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Re: Changing RFC 5322 guidance about crlf.crlf response delay

2010-08-11 13:57:48

On Aug 11, 2010, at 11:16 AM, Dave CROCKER wrote:

On 8/11/2010 10:28 AM, Steve Atkins wrote:
Many of the things you're going to want to do in that time will take
longer than that. There's a long tail, but I'd expect to see some
processing take a minute or more in rare cases.

I believe that, to be meaningful, the guidance is going to have to specify a 
number that balances between leaving enough time for useful analysis versus 
avoiding the vast majority of timeouts.

I suggested two minutes in my wording, though I don't expect it to commonly 
exceed fifteen seconds.

A specification that encourages retransmission is a Bad Thing.  A 
specification that does not leave enough time for 'most' useful analysis is 
also not helpful.  Note that 'most' is a statistical assessment and that 
ultimately this topic is an efficiency hack.  Having some analysis be 
required to be deferred isn't wonderful, but it's better than having to defer 
all of it.

Taking your comment, I'll ask about a revision up to one minute for server 

However the idea that every message submission across the net will require 
the sending side to hold for one minute, every time, bothers the heck out of 

They're required to hold for ten minutes now. That won't often be needed, but 
they're required to do so if the SMTP server feels so inclined. 

The actual length of time an SMTP server will require an SMTP client to wait 
while it delivers the message is going to be driven by the operational 
requirements of the SMTP server (whether that be content-based analysis, 
internal proxying or even just waiting for an IO slot to write the message to 
disk), not by any RFC limits.

But that open connection consumes a significant amount of resources at both the 
sender and the receiver, so there's already a significant pressure to reduce it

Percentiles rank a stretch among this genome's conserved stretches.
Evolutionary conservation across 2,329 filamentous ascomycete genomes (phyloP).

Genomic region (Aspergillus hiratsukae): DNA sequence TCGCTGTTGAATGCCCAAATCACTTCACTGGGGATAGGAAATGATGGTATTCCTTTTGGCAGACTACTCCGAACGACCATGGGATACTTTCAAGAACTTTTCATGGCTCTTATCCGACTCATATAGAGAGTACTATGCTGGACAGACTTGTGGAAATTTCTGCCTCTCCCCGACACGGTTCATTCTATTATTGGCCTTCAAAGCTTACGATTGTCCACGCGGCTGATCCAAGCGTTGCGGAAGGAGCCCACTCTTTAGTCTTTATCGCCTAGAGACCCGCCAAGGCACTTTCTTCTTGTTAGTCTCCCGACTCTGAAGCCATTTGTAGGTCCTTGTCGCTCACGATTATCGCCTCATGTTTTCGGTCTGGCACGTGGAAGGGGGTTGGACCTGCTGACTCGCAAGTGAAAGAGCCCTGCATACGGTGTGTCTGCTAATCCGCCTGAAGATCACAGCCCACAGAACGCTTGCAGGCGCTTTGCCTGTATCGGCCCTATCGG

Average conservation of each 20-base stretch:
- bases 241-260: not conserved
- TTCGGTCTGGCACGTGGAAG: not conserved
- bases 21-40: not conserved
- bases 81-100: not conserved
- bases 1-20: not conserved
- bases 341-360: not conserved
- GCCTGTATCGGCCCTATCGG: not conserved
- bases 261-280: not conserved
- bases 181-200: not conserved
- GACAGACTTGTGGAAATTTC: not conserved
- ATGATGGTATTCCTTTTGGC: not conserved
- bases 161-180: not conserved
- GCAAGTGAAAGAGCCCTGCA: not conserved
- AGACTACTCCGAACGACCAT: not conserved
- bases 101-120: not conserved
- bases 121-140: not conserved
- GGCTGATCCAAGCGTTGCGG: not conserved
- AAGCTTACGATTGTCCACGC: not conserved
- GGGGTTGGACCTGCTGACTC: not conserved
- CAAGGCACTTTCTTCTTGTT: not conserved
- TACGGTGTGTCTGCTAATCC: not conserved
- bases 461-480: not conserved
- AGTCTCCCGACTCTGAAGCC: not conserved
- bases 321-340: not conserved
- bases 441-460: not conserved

at large receivers. So I wouldn't expect it to increase without limit. But if 
there's a choice between occasionally keeping a connection open for another 
minute (possibly while you wait for other attempted deliveries from the same 
sender) and accepting mail for delivery that will then need to be bounced or 
discarded any decent engineer is going to do anything they can to avoid 
accepting that mail until they've made a delivery decision.

(The other alternative to holding the connection open at that point is simply 
to return a 450 response to <crlf>.<crlf>, then make delivery decisions at your 
leisure and cache those for when the SMTP client attempts redelivery. This 
causes howls of outrage from the SMTP client end of the relationship - and also 
causes much the same breakage as greylisting does).

I don't believe that legitimate senders of email are likely to commonly see 
really long delays at the end of data, and I don't much care if other senders 
are inconvenienced.

But none of that is going to change based on any changes to 5321#6.1 - all 
we're able to do there is modify the wording to more accurately reflect 
existing practice. Providing some background might convince implementors to 
make better decisions, but I suspect that's going to affect primarily the SMTP 
client developer, if anyone.


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